Ever since my 5th Christmas day, half of which I spent happily getting in everyone’s way as I broke in my brand new Scalextric set, I’ve been interested in cars. I’ve been playing racing games, watching F1, WRC and various other things for many years. I also enjoy driving, even though my experience is limited to my little 1.2 Corsa, a few other hatchbacks, my Dad’s Volvo and my first car; an ancient Peugeot 106 that screamed for mercy when you took it past 50.
My interest in cars and driving is what initially drew me into watching Top Gear, but now the two seem to barely connect. This might seem a little odd, since on paper Top Gear is entirely based around automotive news and interests, but the general consensus is that it hasn’t actually been a car show for many years. So where does the appeal come from?
It certainly doesn’t emanate from the charisma of the presenters, that’s for sure. The way they play off each other during their carefully constructed banter sessions is always amusing, but it doesn’t detract from the fact that Jeremy Clarkson is a tool, Richard Hammond is little more than an irritating remora hanging off Clarkson’s thigh and James May is… actually I quite like James May. They’re not even really themselves anymore: in the earlier series, you sometimes got the sense that their interactions had an element of genuine personality, but now they’re all just caricatures. In the most recent episode, Clarkson and Hammond chastise May for suggesting that horse power figures are sometimes ultimately irrelevant to the quality of a car. The real Clarkson probably agrees but Top Gear Clarkson doesn’t, he’s far too stubborn to ever agree with anyone else. I suppose it’s a logical progression but I preferred it when there was at least the vaguest pretense that you were watching real people being themselves.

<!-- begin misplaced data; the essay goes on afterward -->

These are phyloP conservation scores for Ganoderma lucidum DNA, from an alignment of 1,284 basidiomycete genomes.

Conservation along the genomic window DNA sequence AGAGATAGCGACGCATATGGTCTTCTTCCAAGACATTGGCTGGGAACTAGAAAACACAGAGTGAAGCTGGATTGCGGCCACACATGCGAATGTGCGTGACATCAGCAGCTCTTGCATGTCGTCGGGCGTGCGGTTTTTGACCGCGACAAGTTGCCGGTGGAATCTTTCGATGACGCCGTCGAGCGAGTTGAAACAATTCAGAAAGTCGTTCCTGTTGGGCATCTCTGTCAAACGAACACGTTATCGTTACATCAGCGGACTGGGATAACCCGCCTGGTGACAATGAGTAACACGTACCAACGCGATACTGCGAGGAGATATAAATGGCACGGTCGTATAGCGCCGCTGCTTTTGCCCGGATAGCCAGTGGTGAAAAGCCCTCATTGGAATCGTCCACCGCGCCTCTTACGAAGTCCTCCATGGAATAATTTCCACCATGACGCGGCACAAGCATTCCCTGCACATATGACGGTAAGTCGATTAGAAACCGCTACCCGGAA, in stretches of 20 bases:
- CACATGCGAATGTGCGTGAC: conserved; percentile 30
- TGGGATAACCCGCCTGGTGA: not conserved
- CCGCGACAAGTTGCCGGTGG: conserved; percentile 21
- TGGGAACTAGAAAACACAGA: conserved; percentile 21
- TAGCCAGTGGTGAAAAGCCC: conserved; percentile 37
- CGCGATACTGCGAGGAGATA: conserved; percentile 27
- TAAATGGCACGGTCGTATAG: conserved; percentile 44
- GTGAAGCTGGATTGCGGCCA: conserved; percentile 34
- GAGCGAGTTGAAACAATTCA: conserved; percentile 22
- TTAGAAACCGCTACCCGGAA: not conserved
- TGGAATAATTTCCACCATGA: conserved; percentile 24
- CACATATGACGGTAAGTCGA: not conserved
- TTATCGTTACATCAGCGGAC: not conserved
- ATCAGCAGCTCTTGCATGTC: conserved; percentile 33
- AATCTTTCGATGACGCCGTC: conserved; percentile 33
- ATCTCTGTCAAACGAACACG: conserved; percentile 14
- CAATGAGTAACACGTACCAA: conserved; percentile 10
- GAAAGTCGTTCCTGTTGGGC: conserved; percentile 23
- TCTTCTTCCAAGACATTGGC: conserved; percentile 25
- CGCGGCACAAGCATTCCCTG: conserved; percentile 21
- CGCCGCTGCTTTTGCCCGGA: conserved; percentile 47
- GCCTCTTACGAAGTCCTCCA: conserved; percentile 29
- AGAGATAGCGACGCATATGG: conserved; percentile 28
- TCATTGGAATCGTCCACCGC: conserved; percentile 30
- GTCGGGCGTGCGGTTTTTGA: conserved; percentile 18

In terms of actual content, any predisposition towards realism is long gone. They don’t even pretend that any of the ridiculous things that happen in their flagship ‘ambitious but rubbish’ endeavors really happened, any chance of that burned away with that caravan they ‘accidentally’ torched all those years ago. I suppose it’s a credit to the show that they don’t patronize their audience and that they embrace the absurdity of it all but I still find myself enjoying their old cheap car tests, when they just drove around the UK breaking down constantly, more than any of the more recent grandiose fare. The tests are the only really consistent factor of Top Gear: they were irrelevant then and they’re irrelevant now. It’s very rare that any actual consumer advice finds its way into a show, it’s normally just one of the presenters screwing around in a pointless car that you could never hope to afford.
So with all this negativity, the question remains: why am I still watching it every week? Why is anyone? Possibly, it’s just because there’s entertainment to be drawn from absurdity. Stuart Heritage recently observed in The Guardian that the show had essentially become a cartoon, which kind of puts it in the same purview as Jackass (of which I am also a big fan): here are some silly people doing silly things, hi-jinks ensue. Beyond that though, I think there’s a great deal of appeal in just how beautifully put together it often is, the cinematography is often excellent, the editing and sound design are equally so and the soundtrack is an ever-reliable, well-researched playlist of fantastically atmospheric music. Granted, certain pieces are perhaps lent on a little too heavily (Tron Legacy score, I’m looking at you), but it allows some really diverse and interesting music access to the ears of millions. In the most recent episode alone we were treated to work from Amon Tobin and excerpts from Thomas Newman’s gorgeous score from Road to Perdition, and Clint Mansell’s equally gorgeous score from Mass Effect 3.
If you couple the quality of the presentation with some of the footage they capture in breathtaking locations across the world, you’ve got some very special film-making. All of Top Gear’s foreign specials are essential viewing, and the trip to Chernobyl and Pripyat in a recent episode was perfectly toned and a deeply ominous example of how absorbing the show can be when it allows itself to take a more serious tone. The beauty of this is that it’s offset by everything else; with the typically consistent tone of silliness, any time the presenters take a break to appreciate the beauty of their surroundings you know that it’s genuine. Really then, Top Gear’s appeal comes from its aesthetic and absurdity in equal measure. It’s An Idiot Abroad without the irony, or Jackass without the daredevilry, and it has almost nothing to do with cars. Is it guilty pleasure programming? Sure, but as long as it remains aware of that, the appeal will never fade.
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